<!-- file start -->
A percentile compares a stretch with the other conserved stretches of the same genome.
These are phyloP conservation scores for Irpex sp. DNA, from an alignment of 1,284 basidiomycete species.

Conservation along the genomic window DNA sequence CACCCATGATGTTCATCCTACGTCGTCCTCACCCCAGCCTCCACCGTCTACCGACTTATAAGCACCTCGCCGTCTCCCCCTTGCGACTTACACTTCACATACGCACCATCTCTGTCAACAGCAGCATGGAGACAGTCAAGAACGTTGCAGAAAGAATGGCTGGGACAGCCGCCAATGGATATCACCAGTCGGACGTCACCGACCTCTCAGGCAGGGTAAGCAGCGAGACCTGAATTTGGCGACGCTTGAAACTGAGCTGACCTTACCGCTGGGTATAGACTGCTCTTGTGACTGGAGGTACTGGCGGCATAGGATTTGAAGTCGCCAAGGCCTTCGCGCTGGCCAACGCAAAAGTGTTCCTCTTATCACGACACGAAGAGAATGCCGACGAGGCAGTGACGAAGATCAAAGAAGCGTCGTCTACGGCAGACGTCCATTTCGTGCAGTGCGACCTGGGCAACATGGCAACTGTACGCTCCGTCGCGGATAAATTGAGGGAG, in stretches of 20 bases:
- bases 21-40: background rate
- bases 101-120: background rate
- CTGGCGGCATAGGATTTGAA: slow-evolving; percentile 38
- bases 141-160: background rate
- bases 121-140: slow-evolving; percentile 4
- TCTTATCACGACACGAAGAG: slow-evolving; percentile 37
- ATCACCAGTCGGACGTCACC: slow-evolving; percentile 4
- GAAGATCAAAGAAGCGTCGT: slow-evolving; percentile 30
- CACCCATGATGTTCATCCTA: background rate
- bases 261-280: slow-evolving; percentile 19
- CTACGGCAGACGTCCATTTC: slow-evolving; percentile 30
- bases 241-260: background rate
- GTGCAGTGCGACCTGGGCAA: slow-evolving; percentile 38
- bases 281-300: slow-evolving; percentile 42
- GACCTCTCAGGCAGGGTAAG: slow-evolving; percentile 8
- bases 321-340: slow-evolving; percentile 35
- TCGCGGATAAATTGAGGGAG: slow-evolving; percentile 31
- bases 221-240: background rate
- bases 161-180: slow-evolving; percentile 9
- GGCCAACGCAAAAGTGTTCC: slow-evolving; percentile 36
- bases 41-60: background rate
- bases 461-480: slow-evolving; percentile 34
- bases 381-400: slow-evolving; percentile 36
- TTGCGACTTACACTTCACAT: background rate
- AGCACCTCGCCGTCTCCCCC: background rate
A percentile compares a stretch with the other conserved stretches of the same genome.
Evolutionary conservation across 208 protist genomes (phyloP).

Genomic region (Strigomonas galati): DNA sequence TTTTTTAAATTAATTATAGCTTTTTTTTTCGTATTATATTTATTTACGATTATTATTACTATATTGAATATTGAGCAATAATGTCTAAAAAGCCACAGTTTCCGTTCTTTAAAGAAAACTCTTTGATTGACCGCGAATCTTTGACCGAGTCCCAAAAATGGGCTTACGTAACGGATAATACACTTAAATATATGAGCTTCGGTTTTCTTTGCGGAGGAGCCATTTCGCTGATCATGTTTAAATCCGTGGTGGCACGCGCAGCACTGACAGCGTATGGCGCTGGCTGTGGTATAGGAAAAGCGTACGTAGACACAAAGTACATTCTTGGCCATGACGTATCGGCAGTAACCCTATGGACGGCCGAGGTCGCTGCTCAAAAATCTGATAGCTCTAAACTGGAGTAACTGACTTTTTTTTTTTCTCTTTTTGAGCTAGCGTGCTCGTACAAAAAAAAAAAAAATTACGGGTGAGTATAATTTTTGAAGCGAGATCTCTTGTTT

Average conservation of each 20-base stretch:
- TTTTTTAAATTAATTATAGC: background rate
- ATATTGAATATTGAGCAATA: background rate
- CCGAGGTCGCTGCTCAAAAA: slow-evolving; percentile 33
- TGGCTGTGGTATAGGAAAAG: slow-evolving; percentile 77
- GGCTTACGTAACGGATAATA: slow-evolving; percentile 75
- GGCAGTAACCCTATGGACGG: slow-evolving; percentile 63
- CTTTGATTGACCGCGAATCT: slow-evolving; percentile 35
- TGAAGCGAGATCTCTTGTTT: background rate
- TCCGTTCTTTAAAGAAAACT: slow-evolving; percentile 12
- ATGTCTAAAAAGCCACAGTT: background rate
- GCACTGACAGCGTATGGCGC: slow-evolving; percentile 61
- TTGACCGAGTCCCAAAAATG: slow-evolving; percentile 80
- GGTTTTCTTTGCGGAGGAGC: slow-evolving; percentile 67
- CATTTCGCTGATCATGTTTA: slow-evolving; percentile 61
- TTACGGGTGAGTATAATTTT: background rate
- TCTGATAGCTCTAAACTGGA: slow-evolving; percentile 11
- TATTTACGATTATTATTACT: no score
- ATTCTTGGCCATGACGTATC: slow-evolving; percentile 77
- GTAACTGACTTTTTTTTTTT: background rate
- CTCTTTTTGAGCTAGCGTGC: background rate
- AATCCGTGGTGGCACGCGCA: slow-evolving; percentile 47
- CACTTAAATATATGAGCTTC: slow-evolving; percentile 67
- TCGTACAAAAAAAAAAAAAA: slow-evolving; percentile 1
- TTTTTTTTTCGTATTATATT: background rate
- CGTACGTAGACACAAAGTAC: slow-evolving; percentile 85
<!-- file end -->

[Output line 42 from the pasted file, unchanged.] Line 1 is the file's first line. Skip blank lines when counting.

- ATGTCTAAAAAGCCACAGTT: background rate